In September 2005, it seemed from afar that things were going well for Afghanistan: so well that my first proposed story on that country had already been cut from twenty-five to fifteen minutes by an uninterested management before I even left Sydney. There was the perception that the country was on the right track, that Iraq was still the main game. Sure, there were still some isolated acts of violence, mostly in the border areas, but in the capital, Kabul, I was surprised at the lack of roadblocks, the presence of foreign troops and the ease with which foreigners travelled around the city in local taxis and sometimes on foot.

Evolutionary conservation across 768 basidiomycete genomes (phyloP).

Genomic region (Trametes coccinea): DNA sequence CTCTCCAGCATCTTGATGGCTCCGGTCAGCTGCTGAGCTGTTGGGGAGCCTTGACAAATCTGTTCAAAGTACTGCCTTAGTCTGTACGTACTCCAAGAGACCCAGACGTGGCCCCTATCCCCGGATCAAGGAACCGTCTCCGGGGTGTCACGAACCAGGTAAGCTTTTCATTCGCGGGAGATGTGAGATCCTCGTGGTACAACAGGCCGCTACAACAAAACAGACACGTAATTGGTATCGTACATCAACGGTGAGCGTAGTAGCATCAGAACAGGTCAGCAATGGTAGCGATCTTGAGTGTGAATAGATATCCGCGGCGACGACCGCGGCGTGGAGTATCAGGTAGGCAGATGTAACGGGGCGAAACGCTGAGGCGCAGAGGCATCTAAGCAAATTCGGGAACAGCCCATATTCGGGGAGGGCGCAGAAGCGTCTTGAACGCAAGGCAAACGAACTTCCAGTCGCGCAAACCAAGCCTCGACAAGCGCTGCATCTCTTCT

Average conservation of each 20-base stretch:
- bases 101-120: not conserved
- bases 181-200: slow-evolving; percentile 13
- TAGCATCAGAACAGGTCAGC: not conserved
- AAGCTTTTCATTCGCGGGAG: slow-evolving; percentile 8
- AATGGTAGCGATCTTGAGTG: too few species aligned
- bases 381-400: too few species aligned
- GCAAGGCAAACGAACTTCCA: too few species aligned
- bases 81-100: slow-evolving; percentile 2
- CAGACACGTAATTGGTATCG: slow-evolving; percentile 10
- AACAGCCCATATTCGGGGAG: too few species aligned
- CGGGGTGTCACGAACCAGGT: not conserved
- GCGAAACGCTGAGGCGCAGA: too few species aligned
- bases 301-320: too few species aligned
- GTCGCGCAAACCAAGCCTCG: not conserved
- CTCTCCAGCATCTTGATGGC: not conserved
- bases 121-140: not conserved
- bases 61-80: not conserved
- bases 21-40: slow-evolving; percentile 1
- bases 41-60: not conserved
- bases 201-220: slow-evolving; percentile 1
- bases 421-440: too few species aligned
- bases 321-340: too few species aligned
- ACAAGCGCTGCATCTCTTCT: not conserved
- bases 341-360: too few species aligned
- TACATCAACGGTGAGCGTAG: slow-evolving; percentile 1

Maybe it was the company I was keeping but no-one seemed overly concerned about security. As I had been kidnapped in Baghdad the previous October, I was a little more cautious than others about potential threats. Still, I remember on the first night having drinks and socialising with a few old friends in a stylish bar in Kabul and thinking, well, maybe things weren’t going too badly, maybe the international community was welcome.
That feeling didn’t last long.
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